because each user/cosigner has their own unique seed and thus unique key
hierarchy, right? What you described above could be an issue if all
co-signers shared the same seed but then the scheme wouldn't work.
--
Start Your Social Network Today - Download eXo Platform
Build your Enterprise Intranet with eXo Platform Software
Java Based Open Source Intranet - Social, Extensible, Cloud Ready
Get Started Now And Turn Your Intranet Into A Collaboration Platform
http://p.sf.net/sfu/ExoPlatform___
Bitcoin-development mailing list
Bitcoin-development@lists.sourceforge.net
https://lists.sourceforge.net/lists/listinfo/bitcoin-development


Re: [Bitcoin-development] New BIP32 structure for P2SH multisig wallets

2014-04-26 Thread Alan Reiner

On 04/26/2014 04:33 PM, Mike Hearn wrote:

 Let's assume we use one shared branch for everyone. Then two
 cosigners could need a new receiving address at the same time, and
 get the next unused address on that branch.

 This is the part I struggle to understand. There is no shared branch
 because each user/cosigner has their own unique seed and thus unique
 key hierarchy, right? What you described above could be an issue if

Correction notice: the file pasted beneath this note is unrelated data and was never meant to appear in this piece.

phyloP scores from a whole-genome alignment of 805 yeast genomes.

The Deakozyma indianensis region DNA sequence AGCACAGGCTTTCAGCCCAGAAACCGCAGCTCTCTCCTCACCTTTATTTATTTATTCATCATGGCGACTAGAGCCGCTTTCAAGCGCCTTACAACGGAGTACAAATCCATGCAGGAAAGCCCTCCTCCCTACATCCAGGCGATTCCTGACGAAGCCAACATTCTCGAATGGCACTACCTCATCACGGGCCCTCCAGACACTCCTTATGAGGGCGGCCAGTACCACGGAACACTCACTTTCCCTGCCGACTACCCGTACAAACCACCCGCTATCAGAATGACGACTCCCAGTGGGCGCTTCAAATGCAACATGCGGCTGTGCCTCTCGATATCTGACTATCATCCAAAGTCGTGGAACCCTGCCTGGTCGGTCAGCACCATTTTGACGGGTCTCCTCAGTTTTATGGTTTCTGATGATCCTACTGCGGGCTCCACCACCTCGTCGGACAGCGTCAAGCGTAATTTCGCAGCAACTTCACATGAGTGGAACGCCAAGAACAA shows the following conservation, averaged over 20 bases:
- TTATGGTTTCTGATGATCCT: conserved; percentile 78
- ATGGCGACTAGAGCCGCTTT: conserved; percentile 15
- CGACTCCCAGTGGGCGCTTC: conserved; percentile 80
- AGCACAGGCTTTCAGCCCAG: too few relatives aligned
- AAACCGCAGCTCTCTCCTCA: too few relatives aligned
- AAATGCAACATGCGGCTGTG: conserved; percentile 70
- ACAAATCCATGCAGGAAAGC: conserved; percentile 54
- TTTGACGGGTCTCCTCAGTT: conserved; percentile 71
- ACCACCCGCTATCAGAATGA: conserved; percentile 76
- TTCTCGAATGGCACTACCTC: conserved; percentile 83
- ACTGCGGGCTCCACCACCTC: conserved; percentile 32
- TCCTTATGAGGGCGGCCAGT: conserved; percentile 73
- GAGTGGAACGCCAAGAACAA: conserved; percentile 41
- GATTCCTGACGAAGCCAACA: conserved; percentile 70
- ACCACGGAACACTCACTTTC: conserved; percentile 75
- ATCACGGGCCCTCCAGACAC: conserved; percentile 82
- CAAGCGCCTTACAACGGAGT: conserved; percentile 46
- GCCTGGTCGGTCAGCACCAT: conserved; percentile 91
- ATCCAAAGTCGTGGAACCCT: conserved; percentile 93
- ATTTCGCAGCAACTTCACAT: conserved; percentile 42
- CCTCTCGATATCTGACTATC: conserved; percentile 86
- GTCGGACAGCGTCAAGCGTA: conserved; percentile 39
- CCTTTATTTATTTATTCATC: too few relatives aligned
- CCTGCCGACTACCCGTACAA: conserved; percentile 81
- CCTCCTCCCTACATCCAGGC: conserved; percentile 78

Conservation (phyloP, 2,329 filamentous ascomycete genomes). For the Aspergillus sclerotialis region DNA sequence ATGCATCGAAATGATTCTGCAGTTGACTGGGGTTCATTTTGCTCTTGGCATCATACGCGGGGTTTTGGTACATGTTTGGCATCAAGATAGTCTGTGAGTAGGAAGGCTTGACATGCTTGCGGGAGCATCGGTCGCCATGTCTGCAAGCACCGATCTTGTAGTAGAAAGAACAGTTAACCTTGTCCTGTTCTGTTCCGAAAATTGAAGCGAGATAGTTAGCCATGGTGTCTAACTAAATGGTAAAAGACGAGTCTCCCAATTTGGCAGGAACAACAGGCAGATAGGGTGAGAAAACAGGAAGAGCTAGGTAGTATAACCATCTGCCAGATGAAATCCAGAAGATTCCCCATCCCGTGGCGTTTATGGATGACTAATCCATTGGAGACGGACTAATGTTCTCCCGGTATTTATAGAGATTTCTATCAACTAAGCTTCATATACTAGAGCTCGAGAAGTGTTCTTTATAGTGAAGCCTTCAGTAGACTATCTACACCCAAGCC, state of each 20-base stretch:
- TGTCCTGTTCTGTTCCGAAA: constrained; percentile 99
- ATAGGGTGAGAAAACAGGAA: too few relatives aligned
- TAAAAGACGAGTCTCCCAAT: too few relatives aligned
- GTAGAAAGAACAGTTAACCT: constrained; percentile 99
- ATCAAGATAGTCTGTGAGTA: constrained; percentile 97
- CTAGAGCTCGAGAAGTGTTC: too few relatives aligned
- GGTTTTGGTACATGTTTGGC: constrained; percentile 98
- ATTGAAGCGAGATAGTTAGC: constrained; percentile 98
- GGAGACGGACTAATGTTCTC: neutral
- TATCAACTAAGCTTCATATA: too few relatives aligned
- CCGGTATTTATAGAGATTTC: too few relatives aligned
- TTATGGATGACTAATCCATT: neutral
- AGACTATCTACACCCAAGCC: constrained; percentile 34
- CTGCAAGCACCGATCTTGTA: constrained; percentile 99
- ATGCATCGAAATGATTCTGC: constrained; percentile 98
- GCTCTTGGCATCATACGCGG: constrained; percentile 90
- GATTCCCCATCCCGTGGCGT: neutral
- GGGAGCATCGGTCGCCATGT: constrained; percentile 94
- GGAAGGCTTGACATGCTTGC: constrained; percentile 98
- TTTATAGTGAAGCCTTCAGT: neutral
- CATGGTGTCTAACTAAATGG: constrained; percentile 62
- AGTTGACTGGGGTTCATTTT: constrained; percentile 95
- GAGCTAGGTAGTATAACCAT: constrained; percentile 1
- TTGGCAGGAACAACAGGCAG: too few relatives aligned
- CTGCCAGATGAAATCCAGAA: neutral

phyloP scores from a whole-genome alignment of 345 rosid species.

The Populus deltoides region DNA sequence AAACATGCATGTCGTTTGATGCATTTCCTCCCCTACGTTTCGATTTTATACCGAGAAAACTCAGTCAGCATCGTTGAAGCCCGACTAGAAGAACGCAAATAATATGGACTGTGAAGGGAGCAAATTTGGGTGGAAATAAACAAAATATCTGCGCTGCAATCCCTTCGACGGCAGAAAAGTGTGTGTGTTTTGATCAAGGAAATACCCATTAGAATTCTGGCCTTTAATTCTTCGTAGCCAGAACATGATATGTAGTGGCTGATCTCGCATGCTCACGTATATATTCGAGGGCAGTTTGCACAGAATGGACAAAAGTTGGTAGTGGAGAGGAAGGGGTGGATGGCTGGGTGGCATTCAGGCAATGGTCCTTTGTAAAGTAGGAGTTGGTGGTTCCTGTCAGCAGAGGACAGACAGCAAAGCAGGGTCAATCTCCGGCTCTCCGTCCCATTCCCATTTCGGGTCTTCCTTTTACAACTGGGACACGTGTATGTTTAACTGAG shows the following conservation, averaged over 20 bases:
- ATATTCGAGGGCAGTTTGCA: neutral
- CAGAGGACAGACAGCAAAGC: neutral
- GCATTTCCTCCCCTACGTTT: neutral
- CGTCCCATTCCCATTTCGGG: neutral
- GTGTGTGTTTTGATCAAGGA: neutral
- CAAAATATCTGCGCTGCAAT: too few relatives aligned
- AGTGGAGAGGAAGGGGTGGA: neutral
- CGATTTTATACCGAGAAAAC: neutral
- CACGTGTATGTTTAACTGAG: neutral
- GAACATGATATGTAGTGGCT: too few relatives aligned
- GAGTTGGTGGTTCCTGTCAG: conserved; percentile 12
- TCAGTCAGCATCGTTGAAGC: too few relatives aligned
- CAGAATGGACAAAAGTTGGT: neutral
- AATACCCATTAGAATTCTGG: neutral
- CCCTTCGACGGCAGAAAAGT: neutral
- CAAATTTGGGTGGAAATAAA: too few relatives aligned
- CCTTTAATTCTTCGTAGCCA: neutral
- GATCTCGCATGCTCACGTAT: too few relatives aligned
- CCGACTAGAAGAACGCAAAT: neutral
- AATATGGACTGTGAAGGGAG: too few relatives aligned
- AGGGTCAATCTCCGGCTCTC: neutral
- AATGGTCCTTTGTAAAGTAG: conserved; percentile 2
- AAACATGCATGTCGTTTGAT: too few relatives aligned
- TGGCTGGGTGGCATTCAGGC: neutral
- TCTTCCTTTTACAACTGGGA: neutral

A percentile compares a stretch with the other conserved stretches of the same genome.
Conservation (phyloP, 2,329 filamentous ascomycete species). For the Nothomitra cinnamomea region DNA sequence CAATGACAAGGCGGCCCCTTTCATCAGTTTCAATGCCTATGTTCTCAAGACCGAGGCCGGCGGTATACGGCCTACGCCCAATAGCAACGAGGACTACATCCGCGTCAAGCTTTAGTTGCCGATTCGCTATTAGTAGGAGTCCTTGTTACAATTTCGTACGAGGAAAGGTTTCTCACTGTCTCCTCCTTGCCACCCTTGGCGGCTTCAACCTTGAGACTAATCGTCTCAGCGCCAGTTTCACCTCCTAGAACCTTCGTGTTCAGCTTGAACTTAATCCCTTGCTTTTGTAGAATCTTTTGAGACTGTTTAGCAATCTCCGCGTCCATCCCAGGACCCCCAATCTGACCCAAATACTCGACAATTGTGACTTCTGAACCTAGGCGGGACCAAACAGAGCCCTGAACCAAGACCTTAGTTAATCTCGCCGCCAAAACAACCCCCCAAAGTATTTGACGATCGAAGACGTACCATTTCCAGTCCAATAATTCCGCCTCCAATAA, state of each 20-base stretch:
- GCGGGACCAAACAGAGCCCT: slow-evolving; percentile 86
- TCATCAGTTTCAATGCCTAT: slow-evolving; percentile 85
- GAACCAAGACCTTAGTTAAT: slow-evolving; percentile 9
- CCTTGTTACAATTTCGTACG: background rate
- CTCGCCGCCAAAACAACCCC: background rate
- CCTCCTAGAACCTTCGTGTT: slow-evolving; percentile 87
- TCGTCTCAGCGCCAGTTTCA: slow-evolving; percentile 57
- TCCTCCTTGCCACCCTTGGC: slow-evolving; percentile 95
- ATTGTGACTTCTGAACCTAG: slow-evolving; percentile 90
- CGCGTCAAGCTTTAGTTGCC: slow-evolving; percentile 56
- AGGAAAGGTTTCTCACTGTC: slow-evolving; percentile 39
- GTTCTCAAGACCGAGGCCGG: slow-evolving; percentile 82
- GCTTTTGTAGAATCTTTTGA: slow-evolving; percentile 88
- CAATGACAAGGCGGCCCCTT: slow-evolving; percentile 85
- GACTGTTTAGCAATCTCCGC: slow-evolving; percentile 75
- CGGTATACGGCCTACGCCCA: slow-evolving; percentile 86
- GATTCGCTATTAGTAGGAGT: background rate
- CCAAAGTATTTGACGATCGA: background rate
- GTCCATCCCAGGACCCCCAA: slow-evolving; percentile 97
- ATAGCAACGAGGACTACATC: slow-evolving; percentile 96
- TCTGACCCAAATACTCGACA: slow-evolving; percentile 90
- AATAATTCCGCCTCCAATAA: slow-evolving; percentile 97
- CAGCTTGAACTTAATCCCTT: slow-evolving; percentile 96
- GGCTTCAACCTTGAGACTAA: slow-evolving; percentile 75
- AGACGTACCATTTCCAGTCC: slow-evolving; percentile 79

all co-signers shared the same seed but then the scheme wouldn't work.

Consider two people with phones, using 2-of-2,  using private seeds k1
and k2.  Every address generated by either party is:

2-of-2(K1/a'/b/c, K2/a'/b/c) 

So for any a, b and c you end up with a 2-of-2 address.  The
seeds/branches will not be used for single-sig receiving... it's always
a multisig 2-of-2.  In fact it behaves much like a regular wallet, you
give an a, b, and c value, and you get an address -- it's just that this
wallet always gives you a P2SH multisig address.

The problem is that if you follow BIP32 in the the most obvious way,
both devices will generate receiving addresses along the last index, 
i.e.   K/a'/b/0, K/a'/b/1, K/a'/b/2,...  If I am at one store and my
wife at another, we might both give out 2-of-2(K1/a'/b/382, K2/a'/b/382)
at the same time not realizing the other one has distributed that
address.  There's not a good way to coordinate the devices well enough
to avoid it.  But we don't have to.

The solution is to use two separate branches -- both phones will
follow/watch both branches, but each only only distributes payment
addresses from one such branch.